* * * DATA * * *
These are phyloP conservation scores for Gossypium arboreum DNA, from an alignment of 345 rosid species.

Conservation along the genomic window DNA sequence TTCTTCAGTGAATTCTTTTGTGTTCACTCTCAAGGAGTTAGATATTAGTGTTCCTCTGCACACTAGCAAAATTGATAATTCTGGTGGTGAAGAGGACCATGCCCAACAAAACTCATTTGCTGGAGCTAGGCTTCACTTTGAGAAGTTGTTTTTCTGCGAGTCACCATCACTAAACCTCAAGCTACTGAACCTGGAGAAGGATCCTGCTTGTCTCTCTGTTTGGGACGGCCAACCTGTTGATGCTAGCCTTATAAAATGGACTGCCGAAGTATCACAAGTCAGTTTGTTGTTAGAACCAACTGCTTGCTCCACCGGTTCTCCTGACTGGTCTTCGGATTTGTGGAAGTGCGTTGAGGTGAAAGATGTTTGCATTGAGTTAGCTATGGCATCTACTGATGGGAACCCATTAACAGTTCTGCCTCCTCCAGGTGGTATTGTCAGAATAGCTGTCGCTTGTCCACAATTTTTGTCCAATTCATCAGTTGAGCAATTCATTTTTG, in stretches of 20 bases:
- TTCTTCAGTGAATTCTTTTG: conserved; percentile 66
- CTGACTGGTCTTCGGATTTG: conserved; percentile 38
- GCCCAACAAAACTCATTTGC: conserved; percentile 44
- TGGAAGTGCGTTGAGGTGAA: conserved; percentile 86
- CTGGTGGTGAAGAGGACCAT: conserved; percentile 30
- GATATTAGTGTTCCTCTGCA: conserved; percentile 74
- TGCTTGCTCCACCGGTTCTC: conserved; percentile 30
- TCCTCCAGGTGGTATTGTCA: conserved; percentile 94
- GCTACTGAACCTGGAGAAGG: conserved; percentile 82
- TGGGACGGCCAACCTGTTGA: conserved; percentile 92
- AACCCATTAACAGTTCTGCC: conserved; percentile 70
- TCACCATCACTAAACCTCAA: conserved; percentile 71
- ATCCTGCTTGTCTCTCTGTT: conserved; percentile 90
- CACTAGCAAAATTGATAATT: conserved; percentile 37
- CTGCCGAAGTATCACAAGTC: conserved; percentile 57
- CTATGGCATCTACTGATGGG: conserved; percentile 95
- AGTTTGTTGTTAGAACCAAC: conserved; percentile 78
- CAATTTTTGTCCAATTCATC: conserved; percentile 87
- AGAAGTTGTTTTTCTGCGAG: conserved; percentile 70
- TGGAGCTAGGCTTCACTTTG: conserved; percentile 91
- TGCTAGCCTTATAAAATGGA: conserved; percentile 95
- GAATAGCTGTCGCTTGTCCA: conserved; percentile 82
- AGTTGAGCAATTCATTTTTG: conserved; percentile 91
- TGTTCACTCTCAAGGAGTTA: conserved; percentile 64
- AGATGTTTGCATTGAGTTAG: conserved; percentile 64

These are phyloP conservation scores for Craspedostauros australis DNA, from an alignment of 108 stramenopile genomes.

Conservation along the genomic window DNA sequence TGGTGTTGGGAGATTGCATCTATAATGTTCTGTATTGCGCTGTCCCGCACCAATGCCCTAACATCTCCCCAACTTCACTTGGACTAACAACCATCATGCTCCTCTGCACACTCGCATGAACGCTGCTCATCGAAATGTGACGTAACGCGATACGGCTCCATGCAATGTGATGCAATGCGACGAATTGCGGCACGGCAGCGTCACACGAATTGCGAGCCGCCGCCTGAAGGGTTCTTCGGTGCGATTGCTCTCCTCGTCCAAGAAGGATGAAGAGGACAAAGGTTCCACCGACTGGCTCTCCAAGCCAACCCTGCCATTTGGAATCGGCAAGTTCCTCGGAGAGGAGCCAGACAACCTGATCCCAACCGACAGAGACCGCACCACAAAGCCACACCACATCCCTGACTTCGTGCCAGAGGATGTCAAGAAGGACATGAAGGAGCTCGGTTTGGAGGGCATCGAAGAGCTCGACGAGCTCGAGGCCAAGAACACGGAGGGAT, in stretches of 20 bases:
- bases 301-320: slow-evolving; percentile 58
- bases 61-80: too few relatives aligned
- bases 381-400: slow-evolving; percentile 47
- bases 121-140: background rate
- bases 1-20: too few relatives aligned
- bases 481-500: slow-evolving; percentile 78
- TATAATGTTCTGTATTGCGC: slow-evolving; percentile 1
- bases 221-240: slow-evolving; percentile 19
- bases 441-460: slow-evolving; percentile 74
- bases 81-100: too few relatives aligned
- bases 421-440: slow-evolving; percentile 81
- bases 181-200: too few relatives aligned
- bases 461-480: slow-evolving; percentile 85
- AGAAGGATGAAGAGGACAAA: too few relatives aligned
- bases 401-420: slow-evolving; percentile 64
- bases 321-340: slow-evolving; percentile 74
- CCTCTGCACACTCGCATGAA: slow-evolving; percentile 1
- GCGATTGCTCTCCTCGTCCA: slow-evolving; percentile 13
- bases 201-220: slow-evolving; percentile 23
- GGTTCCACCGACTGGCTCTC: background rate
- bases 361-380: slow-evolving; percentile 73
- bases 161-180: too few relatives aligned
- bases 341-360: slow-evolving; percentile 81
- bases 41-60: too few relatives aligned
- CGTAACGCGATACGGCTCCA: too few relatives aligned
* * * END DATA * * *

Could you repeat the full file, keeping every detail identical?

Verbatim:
These are phyloP conservation scores for Gossypium arboreum DNA, from an alignment of 345 rosid species.

Conservation along the genomic window DNA sequence TTCTTCAGTGAATTCTTTTGTGTTCACTCTCAAGGAGTTAGATATTAGTGTTCCTCTGCACACTAGCAAAATTGATAATTCTGGTGGTGAAGAGGACCATGCCCAACAAAACTCATTTGCTGGAGCTAGGCTTCACTTTGAGAAGTTGTTTTTCTGCGAGTCACCATCACTAAACCTCAAGCTACTGAACCTGGAGAAGGATCCTGCTTGTCTCTCTGTTTGGGACGGCCAACCTGTTGATGCTAGCCTTATAAAATGGACTGCCGAAGTATCACAAGTCAGTTTGTTGTTAGAACCAACTGCTTGCTCCACCGGTTCTCCTGACTGGTCTTCGGATTTGTGGAAGTGCGTTGAGGTGAAAGATGTTTGCATTGAGTTAGCTATGGCATCTACTGATGGGAACCCATTAACAGTTCTGCCTCCTCCAGGTGGTATTGTCAGAATAGCTGTCGCTTGTCCACAATTTTTGTCCAATTCATCAGTTGAGCAATTCATTTTTG, in stretches of 20 bases:
- TTCTTCAGTGAATTCTTTTG: conserved; percentile 66
- CTGACTGGTCTTCGGATTTG: conserved; percentile 38
- GCCCAACAAAACTCATTTGC: conserved; percentile 44
- TGGAAGTGCGTTGAGGTGAA: conserved; percentile 86
- CTGGTGGTGAAGAGGACCAT: conserved; percentile 30
- GATATTAGTGTTCCTCTGCA: conserved; percentile 74
- TGCTTGCTCCACCGGTTCTC: conserved; percentile 30
- TCCTCCAGGTGGTATTGTCA: conserved; percentile 94
- GCTACTGAACCTGGAGAAGG: conserved; percentile 82
- TGGGACGGCCAACCTGTTGA: conserved; percentile 92
- AACCCATTAACAGTTCTGCC: conserved; percentile 70
- TCACCATCACTAAACCTCAA: conserved; percentile 71
- ATCCTGCTTGTCTCTCTGTT: conserved; percentile 90
- CACTAGCAAAATTGATAATT: conserved; percentile 37
- CTGCCGAAGTATCACAAGTC: conserved; percentile 57
- CTATGGCATCTACTGATGGG: conserved; percentile 95
- AGTTTGTTGTTAGAACCAAC: conserved; percentile 78
- CAATTTTTGTCCAATTCATC: conserved; percentile 87
- AGAAGTTGTTTTTCTGCGAG: conserved; percentile 70
- TGGAGCTAGGCTTCACTTTG: conserved; percentile 91
- TGCTAGCCTTATAAAATGGA: conserved; percentile 95
- GAATAGCTGTCGCTTGTCCA: conserved; percentile 82
- AGTTGAGCAATTCATTTTTG: conserved; percentile 91
- TGTTCACTCTCAAGGAGTTA: conserved; percentile 64
- AGATGTTTGCATTGAGTTAG: conserved; percentile 64

These are phyloP conservation scores for Craspedostauros australis DNA, from an alignment of 108 stramenopile genomes.

Conservation along the genomic window DNA sequence TGGTGTTGGGAGATTGCATCTATAATGTTCTGTATTGCGCTGTCCCGCACCAATGCCCTAACATCTCCCCAACTTCACTTGGACTAACAACCATCATGCTCCTCTGCACACTCGCATGAACGCTGCTCATCGAAATGTGACGTAACGCGATACGGCTCCATGCAATGTGATGCAATGCGACGAATTGCGGCACGGCAGCGTCACACGAATTGCGAGCCGCCGCCTGAAGGGTTCTTCGGTGCGATTGCTCTCCTCGTCCAAGAAGGATGAAGAGGACAAAGGTTCCACCGACTGGCTCTCCAAGCCAACCCTGCCATTTGGAATCGGCAAGTTCCTCGGAGAGGAGCCAGACAACCTGATCCCAACCGACAGAGACCGCACCACAAAGCCACACCACATCCCTGACTTCGTGCCAGAGGATGTCAAGAAGGACATGAAGGAGCTCGGTTTGGAGGGCATCGAAGAGCTCGACGAGCTCGAGGCCAAGAACACGGAGGGAT, in stretches of 20 bases:
- bases 301-320: slow-evolving; percentile 58
- bases 61-80: too few relatives aligned
- bases 381-400: slow-evolving; percentile 47
- bases 121-140: background rate
- bases 1-20: too few relatives aligned
- bases 481-500: slow-evolving; percentile 78
- TATAATGTTCTGTATTGCGC: slow-evolving; percentile 1
- bases 221-240: slow-evolving; percentile 19
- bases 441-460: slow-evolving; percentile 74
- bases 81-100: too few relatives aligned
- bases 421-440: slow-evolving; percentile 81
- bases 181-200: too few relatives aligned
- bases 461-480: slow-evolving; percentile 85
- AGAAGGATGAAGAGGACAAA: too few relatives aligned
- bases 401-420: slow-evolving; percentile 64
- bases 321-340: slow-evolving; percentile 74
- CCTCTGCACACTCGCATGAA: slow-evolving; percentile 1
- GCGATTGCTCTCCTCGTCCA: slow-evolving; percentile 13
- bases 201-220: slow-evolving; percentile 23
- GGTTCCACCGACTGGCTCTC: background rate
- bases 361-380: slow-evolving; percentile 73
- bases 161-180: too few relatives aligned
- bases 341-360: slow-evolving; percentile 81
- bases 41-60: too few relatives aligned
- CGTAACGCGATACGGCTCCA: too few relatives aligned